Demon King by Erik Henry Vick should be a favorite for readers in the horror and fantasy genres. Vick created so many demons they would not fit into one category. There were traditional demons, “biblical, with leathery wings, horns, fangs, and whatever” (p.63). “Others had black, rotting skin that hung from them like clothing three sizes too big. Those he called “undead” demons.” (p. 63). And then there were the demons that didn’t fit into the two categories. They were just weird. Teleports don’t count as demons. All the above information is in Chapter Two which takes place in 2007. Books don’t generally start with Chapter Two. Chapter One takes place in 1979 when several children had near experiences with demons. It was a time when Toby disappeared. Close friend Benny went to find him at an abandoned, some considered haunted house. Adults became involved when Benny told his dad, the town manager, where he had been. Then police became involved in a search for Bobby, a super psycho (later to be known as O. G.) was discovered and the journey began.
This is a page-turner, a very fast-paced action novel of horror. I took two days to read the 652-page novel because I found it too intense to read in one day. Chapters alternate between 1979 and 2007 and readers can have fun seeing how the children develop, travel, grow, leave from and return to Oneka Falls. The first few chapter shifts between 1979 and 2007 can be a bit confusing for readers because of character relationships but after the first two temporal shifts, readers will have a handle on what is going on. At a later point, perhaps 70% into the novel there are familiar characters that do tricky name changes, but I felt the challenge appealing and the pages turned faster.
One weird thing about demons is that they change shape and appearance to conform to human expectations. They can do this at the drop of a skin and take delight into suddenly appearing in their actual demon shape. This demon practice had caused more than one death by fright. Children; our heroes Toby, Bobby, and later Shannon, do not accept the demon shapes when they are in various phases of capture and detention, but they are more easily resigned to them as they make escape attempts. Adults face problems with belief until it becomes, literally, in-your-face confrontation.
Oneka Falls is small with a population of under 1500. Three other similar sized communities are nearby, each one with a police force. Oneka Falls will be the center point for this novel. Oneka Falls has the most recent disappearances in 1979 when the novel opens. There have been occasional previous disappearances in the other communities, a subject discussed by periodic meetings of small-town police chiefs and the county sheriff. In a 1979 meeting, the five officials are meeting about Toby, a child missing for four days. Toby is a child that falls of the grid. He takes days off from school to recover from his mom’s beatings. They are not as bad as the beatings given by Randy, Candy’s live-in boyfriend. If it wasn’t for Benny’s initiative, the police would have never visited Toby’s house. When they did, they met Candy, an alcoholic part-time prostitute. They met Randy, who delighted in baiting and insulting police officers. Small town police officers have their own system of justice and they decided to instruct Randy in some realities of life. Big mistake. They didn’t know who they were dealing with. And his name was not really Randy. (Nope, he is not a demon).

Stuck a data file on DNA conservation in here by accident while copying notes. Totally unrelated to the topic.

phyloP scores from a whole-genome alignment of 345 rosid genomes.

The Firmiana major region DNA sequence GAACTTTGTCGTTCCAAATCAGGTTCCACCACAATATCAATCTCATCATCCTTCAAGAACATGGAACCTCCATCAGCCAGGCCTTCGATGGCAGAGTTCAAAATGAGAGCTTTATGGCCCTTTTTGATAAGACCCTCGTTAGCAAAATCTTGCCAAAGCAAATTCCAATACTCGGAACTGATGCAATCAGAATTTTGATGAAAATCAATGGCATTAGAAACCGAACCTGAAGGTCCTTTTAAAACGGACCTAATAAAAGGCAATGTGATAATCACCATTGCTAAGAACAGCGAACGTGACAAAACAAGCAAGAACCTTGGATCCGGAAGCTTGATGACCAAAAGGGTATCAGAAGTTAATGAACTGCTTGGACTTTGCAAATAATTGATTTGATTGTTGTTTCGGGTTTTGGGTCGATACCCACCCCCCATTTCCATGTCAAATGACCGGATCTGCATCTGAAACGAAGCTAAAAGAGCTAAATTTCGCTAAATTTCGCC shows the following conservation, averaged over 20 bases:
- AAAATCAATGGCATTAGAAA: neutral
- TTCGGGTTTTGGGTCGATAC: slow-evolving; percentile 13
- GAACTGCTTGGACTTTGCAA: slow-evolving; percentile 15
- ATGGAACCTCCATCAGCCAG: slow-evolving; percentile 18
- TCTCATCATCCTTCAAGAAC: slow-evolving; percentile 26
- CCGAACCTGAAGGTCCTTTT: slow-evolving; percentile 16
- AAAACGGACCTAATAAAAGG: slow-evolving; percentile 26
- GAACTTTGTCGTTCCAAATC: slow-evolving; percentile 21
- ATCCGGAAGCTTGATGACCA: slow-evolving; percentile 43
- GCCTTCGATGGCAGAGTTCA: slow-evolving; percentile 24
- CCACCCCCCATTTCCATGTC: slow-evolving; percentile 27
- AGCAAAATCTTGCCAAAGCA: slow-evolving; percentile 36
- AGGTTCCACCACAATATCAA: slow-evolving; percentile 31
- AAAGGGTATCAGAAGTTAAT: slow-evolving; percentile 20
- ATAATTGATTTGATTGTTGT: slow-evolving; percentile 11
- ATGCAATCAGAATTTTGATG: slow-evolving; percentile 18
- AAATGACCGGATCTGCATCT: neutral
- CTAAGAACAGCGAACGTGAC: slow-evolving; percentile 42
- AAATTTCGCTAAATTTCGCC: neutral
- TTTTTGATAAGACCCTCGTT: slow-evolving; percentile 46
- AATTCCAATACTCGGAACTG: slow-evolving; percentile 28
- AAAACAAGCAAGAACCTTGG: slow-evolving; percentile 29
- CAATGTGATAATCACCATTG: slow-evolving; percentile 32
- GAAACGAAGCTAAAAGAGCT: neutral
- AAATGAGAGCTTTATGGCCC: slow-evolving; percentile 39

In 2007 a Professor and, unknown to others, professional demon killer Andrew Reid returns to Oneka Falls. Somewhere in the interim between the two key years, Drew has developed an ability to see demons. Other humans see the disguise, Drew sees the reality. And whenever Drew detects a demon, he tries to kill it. If he were ever caught, he would be tried and convicted of murder. Drew is a careful man as far as disguises and deception. He has developed or discovered a chemical compound that disassembles the demons. Traditional guns and bullets (the police) have little effect. In an investigation led by the State, two Troopers visit Drew in his university office. One of them is a demon and he recognized that Drew could see the true demon shape. Once the Trooper/Demon and Drew spotted each other in Oneka Falls, the battle was on.
There are graphic descriptions of violence as demons rent humans asunder, people are shot, and there is a lot of torture. Big Important Point (BIP) and something central to everything that happens. Demons get their energy from the fear and suffering of their victim. They grow in strength based on the amount of pain inflicted. (For some reason, and I would like to hear from the author on this, when Vick presents a list of tortures, mayhem, and bad things, he includes orgasms.)
This is a very well-done novel as far as world creation. The Demon world is very descriptively rendered. The novel has well-developed characters. Inevitably, a lot of these characters need mental help with their several personalities (the humans, not the demons). I found I liked lots of the characters and felt sad as several of my favorite ones didn’t make it. There are lots of surprises in the end. There is little sexually explicit language but lots of violence. I felt this a five-star Amazon read which I read on Kindle Unlimited. I highly recommend it in its genre due to its complexity and the ability to sustain my reader interest (I bore easily) over many pages. It sells for USD 3.99.
Don’t forget to read the author’s biography. My background has some weird, unusual, and unique job titles but I think Erik Henry Vick has me beat.